Martin Scorsese and Leonardo DiCaprio discuss shooting on the set of "The Wolf of Wall Street." Credit: Paramount Pictures
Once upon a time, Martin Scorsese and Robert De Niro were considered one of the great filmmaker-actor duos. Times change, and, like many aging successful men, Scorsese has moved onto a younger, hotter model. Leonardo DiCaprio is his man, and the star of five of his last six movies, starting with 2002's "Gangs of New York."
This Thursday and Friday, the duo's joint ventures will be screened at the Ziegfeld, New York's splashy midtown movie palace. (They will, alas, be screened on DCP, but you can't beat that space for old school movie thrills.) DiCaprio will be present for a Q&A prior to the screening of "The Wolf of Wall Street." Joining him will be Scorsese's long-time editor, the incomparable Thelma Schoonmaker, and "Wolf" screenwriter Terrence Winter. The great scholar/critic/curator Kent Jones will moderate their discussion.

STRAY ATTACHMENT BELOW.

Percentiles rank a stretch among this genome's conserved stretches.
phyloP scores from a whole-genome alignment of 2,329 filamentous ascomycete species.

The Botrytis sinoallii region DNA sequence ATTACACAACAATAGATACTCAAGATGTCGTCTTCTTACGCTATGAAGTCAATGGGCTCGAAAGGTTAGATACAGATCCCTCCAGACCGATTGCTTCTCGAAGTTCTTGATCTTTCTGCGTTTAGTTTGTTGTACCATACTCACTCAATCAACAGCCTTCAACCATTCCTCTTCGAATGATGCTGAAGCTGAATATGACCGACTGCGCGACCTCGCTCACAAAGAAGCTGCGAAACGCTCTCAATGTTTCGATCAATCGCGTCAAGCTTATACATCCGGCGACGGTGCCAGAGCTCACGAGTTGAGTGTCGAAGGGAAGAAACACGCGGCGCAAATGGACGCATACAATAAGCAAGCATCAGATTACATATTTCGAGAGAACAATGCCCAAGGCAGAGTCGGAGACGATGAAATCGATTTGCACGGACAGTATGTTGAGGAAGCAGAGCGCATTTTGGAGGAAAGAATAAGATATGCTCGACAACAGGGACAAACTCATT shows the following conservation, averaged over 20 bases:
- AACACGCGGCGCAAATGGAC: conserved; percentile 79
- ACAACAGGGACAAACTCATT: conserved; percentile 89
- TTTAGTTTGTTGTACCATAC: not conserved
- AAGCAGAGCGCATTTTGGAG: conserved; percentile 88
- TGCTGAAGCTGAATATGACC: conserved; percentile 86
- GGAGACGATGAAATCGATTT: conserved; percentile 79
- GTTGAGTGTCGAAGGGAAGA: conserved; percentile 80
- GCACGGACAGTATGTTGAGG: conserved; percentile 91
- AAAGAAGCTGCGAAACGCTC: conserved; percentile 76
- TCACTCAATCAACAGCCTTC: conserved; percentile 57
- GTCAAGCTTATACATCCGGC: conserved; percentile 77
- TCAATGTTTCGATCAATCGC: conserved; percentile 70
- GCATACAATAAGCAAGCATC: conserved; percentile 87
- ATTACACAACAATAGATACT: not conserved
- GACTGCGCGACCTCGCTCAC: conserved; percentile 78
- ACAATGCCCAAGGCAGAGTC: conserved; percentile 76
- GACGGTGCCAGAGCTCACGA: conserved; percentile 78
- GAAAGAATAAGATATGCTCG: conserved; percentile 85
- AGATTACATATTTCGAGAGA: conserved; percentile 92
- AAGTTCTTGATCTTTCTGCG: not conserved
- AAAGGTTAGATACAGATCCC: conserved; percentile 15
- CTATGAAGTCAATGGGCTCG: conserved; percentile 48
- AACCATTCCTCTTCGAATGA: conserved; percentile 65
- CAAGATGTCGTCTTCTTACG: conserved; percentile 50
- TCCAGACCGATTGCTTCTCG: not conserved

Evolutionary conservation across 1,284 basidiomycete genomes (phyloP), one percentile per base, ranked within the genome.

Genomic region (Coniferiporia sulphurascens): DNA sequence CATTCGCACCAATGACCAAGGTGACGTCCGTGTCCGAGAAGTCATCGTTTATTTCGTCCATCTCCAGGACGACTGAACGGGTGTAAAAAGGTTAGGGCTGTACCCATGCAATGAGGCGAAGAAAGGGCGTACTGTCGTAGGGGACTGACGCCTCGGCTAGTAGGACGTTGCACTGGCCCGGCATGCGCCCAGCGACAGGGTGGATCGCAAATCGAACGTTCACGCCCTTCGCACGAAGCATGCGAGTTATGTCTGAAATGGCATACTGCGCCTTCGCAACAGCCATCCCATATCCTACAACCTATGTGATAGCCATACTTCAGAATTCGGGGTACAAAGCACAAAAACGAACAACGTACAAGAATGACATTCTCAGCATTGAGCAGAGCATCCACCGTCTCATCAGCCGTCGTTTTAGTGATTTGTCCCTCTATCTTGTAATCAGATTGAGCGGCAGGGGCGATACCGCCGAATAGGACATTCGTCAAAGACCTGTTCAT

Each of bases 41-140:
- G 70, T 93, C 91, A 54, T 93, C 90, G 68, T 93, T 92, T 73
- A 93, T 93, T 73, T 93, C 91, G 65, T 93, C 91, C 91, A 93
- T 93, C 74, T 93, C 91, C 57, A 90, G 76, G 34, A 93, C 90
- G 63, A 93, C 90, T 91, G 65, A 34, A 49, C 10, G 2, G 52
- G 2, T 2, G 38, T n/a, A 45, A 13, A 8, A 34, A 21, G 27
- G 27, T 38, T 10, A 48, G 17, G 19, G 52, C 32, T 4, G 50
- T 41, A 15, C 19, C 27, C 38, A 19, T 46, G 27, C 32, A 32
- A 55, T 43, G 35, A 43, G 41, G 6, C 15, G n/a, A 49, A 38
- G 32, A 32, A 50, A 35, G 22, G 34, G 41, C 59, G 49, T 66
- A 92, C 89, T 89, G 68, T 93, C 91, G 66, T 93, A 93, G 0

As they hit their five film benchmark, it's a good time to look back on how DiCaprio has influenced Scorsese and how Scorsese has used DiCaprio. The five films show the actor's range, from brooding ("Gangs of New York") to alternately schmoozy and tortured ("The Aviator") to driven ("The Departed") to desperate ("Shutter Island") to, finally, gleefully, charismatically amoral ("The Wolf of Wall Street").
Scorsese finally won his Oscar for directing "The Departed," which also won Best Picture. But now that the dust has settled a bit on "The Wolf of Wall Street," it's easier to see what a subversive triumph it is. If it's superficially similar to "Goodfellas," also a ride through the ecstasy of despicable monsters, it winds up going in a different direction. What DiCaprio's ethics-handicapped broker Jordan Belfort wants is what we all, apparently, want: comfort, attractive spouses and ridiculous wealth. As the final shot makes beautifully blunt, we allow the Belforts of the world to thrive — and only minorly punish them, if at all — because parts of us wants to be him. If the revolution comes, perhaps it can be after we get a taste of the sweet life?